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Topic Review (Newest First)
11-06-2009 09:49 AM
DanTwoLakes DAP Weldwood top and trim adhesive, 3-M top and trim adhesive, Helmetin green top and trim adhesive are all good contact adhesives. Kwik-Spray 220 or 225 and K-Grip 201 or 203 are good foam to foam glues. Kwik-Spray 220 is a lower viscosity and will spray from a Critter sprayer. Kwik-Spray 225 is heavier and would need a spray gun with a bigger nozzle. These are all spray grade adhesives. Aerosols work somewhat, but to make sure it lasts forever, use a spray grade adhesive. The picture is a Critter sprayer. Stay away from 3-M 74 and 77 aerosols. In my experience they just don't work.
11-06-2009 09:22 AM
Mr. HMP thanks for the comments guys. I'll experiment with some adhesives and find if anything I have will work otherwise I'll have to source this weldwood product.
terry
11-05-2009 07:11 AM
DanTwoLakes
Quote:
Originally Posted by Mr. HMP
do you think glue will hold well enough to the foam. what glue would you use.
I was wondering if a backing was required so that when the cover is stretched in place, the sides of the bolster won't move. the 1" foam would then be stuffed into the pocket creating the bolster.
I have 2" on the frame already. maybe I'm making more out of this than required.
terry
JKresto is right, you need to be able to hold the seat cover down to the foam right next to the bolsters, or you will not get the shape you want. You can do that with glue, with wires and listings, or with Velcro and Velstick like the newer cars. If you glue it, make sure it's exactly right the first time. Is this new foam you are using? If so you can use Top and Trim adhesive or foam to foam glue. If you are trying to do this to an old piece of foam, you'll need to cover the stress points with something more, like Versare, glued on with top and trim adhesive to hold the old and new foam together. You need to use foam that is very rigid that will hold it's shape as much as possible. the smaller the bolster the stiffer the foam needs to be, or the bolster won't hold it's shape. You'll need at least 65 compression foam and probably 80 to 100 compression for smaller bolsters. You can soften the bolster with some dacron fiberfill which will help the cover slide on better.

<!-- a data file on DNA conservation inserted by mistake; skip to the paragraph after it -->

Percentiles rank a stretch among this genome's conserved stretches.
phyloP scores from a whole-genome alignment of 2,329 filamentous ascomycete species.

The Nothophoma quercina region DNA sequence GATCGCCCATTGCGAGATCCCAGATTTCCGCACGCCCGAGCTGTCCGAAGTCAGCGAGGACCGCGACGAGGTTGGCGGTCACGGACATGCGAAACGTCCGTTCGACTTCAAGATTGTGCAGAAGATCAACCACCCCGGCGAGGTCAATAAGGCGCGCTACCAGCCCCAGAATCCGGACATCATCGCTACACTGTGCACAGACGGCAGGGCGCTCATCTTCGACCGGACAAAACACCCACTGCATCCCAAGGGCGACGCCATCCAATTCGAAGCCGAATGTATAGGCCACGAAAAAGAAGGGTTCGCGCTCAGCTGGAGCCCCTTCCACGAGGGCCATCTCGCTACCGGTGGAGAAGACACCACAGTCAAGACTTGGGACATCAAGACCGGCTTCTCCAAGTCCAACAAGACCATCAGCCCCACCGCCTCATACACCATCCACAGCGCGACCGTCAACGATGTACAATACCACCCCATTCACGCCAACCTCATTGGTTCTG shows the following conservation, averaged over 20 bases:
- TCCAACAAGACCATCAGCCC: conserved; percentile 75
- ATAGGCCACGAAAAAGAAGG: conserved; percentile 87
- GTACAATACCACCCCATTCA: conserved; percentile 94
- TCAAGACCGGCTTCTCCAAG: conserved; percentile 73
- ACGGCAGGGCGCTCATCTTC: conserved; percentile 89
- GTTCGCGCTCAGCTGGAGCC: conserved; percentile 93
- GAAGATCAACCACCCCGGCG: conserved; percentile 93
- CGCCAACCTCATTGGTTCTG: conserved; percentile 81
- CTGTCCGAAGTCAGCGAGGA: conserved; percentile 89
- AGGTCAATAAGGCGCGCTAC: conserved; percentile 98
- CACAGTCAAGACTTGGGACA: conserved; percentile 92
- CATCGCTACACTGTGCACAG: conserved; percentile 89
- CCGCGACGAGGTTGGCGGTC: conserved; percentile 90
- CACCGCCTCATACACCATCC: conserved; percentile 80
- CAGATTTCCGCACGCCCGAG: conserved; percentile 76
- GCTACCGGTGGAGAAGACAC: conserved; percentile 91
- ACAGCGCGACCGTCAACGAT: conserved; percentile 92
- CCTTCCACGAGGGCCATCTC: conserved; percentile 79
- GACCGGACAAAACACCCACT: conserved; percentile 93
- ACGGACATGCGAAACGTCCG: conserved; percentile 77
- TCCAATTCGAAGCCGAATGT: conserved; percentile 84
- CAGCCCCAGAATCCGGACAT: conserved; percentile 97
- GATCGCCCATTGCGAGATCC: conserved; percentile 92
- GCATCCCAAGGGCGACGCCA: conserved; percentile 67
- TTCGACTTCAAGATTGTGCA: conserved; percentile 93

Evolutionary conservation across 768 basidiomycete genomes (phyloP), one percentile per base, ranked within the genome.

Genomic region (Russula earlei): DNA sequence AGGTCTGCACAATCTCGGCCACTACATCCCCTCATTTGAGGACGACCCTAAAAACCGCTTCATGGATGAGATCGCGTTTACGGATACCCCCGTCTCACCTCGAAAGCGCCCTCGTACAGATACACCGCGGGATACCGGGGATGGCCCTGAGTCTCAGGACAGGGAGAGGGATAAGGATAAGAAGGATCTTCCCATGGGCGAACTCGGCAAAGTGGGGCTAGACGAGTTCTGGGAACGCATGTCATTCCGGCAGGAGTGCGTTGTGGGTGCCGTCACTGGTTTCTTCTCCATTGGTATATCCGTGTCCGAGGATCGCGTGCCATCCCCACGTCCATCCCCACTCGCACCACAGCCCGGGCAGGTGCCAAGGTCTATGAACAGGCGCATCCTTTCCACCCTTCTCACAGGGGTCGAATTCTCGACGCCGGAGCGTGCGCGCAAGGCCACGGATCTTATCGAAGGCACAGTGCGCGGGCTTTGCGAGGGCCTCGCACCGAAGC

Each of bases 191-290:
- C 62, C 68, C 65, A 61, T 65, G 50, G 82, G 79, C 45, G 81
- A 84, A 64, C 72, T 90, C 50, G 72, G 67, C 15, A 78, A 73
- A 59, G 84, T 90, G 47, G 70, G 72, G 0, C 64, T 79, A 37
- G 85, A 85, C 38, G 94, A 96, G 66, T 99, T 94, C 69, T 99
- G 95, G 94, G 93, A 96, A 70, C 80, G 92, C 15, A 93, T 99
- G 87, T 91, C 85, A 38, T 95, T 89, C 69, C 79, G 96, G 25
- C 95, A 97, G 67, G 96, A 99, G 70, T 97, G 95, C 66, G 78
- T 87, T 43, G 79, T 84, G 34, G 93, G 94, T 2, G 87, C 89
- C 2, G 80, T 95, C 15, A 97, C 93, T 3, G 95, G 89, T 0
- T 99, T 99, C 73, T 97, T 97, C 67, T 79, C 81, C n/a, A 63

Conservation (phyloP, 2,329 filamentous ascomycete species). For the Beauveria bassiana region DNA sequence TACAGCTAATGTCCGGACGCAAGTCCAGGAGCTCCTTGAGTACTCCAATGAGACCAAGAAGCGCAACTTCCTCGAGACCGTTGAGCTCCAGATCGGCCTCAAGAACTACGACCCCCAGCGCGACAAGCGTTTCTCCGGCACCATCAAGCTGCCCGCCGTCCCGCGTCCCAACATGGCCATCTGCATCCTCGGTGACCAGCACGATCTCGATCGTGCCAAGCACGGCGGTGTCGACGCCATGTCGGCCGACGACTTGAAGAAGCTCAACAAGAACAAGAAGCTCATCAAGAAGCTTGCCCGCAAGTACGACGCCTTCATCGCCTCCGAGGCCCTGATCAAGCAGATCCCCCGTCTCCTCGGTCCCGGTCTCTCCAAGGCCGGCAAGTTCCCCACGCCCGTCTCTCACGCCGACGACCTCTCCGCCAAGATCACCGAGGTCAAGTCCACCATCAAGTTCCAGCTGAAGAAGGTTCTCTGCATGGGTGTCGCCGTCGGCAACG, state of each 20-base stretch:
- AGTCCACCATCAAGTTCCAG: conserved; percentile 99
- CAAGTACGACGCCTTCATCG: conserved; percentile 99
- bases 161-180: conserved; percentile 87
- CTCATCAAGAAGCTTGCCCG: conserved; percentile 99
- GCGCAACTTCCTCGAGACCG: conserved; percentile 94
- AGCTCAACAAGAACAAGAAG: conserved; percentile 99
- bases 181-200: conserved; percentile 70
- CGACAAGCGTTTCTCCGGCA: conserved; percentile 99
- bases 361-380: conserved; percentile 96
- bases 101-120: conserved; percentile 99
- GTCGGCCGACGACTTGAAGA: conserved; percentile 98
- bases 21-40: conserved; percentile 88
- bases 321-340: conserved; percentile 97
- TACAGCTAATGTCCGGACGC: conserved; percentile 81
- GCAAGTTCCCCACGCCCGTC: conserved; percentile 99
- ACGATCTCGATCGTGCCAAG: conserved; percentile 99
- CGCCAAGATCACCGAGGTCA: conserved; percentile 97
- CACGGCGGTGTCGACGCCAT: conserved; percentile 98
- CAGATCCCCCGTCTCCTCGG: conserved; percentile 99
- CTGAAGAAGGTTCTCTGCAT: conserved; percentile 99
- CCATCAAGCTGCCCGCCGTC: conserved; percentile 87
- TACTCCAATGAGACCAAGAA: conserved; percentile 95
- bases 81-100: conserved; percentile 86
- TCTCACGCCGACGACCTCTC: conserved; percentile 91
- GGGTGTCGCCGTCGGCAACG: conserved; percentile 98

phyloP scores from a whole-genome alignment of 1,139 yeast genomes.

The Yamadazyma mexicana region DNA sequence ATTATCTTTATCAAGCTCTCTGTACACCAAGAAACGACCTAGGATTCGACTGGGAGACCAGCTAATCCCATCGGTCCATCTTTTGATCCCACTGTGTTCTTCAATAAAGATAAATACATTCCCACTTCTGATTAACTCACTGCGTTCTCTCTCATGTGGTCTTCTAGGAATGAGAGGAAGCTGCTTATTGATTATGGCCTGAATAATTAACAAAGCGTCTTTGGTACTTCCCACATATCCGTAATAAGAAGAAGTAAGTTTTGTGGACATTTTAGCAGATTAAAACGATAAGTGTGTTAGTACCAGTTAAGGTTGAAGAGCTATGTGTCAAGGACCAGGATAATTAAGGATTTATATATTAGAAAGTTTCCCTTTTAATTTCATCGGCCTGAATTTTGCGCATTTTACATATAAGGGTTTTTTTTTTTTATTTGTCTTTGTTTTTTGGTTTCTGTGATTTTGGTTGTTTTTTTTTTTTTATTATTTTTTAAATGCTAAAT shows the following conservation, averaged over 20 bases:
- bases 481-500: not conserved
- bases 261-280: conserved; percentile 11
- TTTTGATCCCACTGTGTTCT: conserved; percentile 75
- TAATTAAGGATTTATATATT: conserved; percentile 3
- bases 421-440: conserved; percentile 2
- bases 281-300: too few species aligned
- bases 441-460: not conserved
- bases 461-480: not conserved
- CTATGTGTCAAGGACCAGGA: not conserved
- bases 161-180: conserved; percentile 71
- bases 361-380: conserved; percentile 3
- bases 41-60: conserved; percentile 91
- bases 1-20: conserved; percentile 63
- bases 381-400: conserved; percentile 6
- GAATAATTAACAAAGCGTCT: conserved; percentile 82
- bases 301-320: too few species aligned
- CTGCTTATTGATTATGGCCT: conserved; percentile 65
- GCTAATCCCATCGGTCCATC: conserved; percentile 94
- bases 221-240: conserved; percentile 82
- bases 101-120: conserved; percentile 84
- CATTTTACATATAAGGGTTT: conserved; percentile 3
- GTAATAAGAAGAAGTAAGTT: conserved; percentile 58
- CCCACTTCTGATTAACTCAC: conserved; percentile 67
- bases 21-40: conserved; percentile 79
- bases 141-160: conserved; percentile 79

11-04-2009 08:12 PM
jkrestorationllc what kind of seat is it? glue will hold it then when you stretch your cover you hog ring it in the back...depending on what kind of seat it is....weldwood contact adhesive will work...older mustang seat covers are glued and there a B&@ch to get off so it holds well...
11-04-2009 05:03 PM
Mr. HMP do you think glue will hold well enough to the foam. what glue would you use.
I was wondering if a backing was required so that when the cover is stretched in place, the sides of the bolster won't move. the 1" foam would then be stuffed into the pocket creating the bolster.
I have 2" on the frame already. maybe I'm making more out of this than required.
terry
11-04-2009 04:17 PM
jkrestorationllc you need to build up the foam on the frame and shape your foam the way you want your bolster to look...and figure out where your going to put ur listing (depending on what kind of seat it is) for hog rigs or if your going to glue the cover on...once youve built your foam to how you want it then you can make your bolster patterns out for making the cover...
11-04-2009 02:31 PM
Mr. HMP
question on bolsters

hope I can explain this well enough.
it's for the rear seat back.
I need to create a seat cover that has raised bolsters on either side of the seat inset. I wish I had a picture but I don't. it's one of the most complicated jobs I think I've tackled. the original seat had no bolsters so there's nothing to go by. hope you can help.
terry

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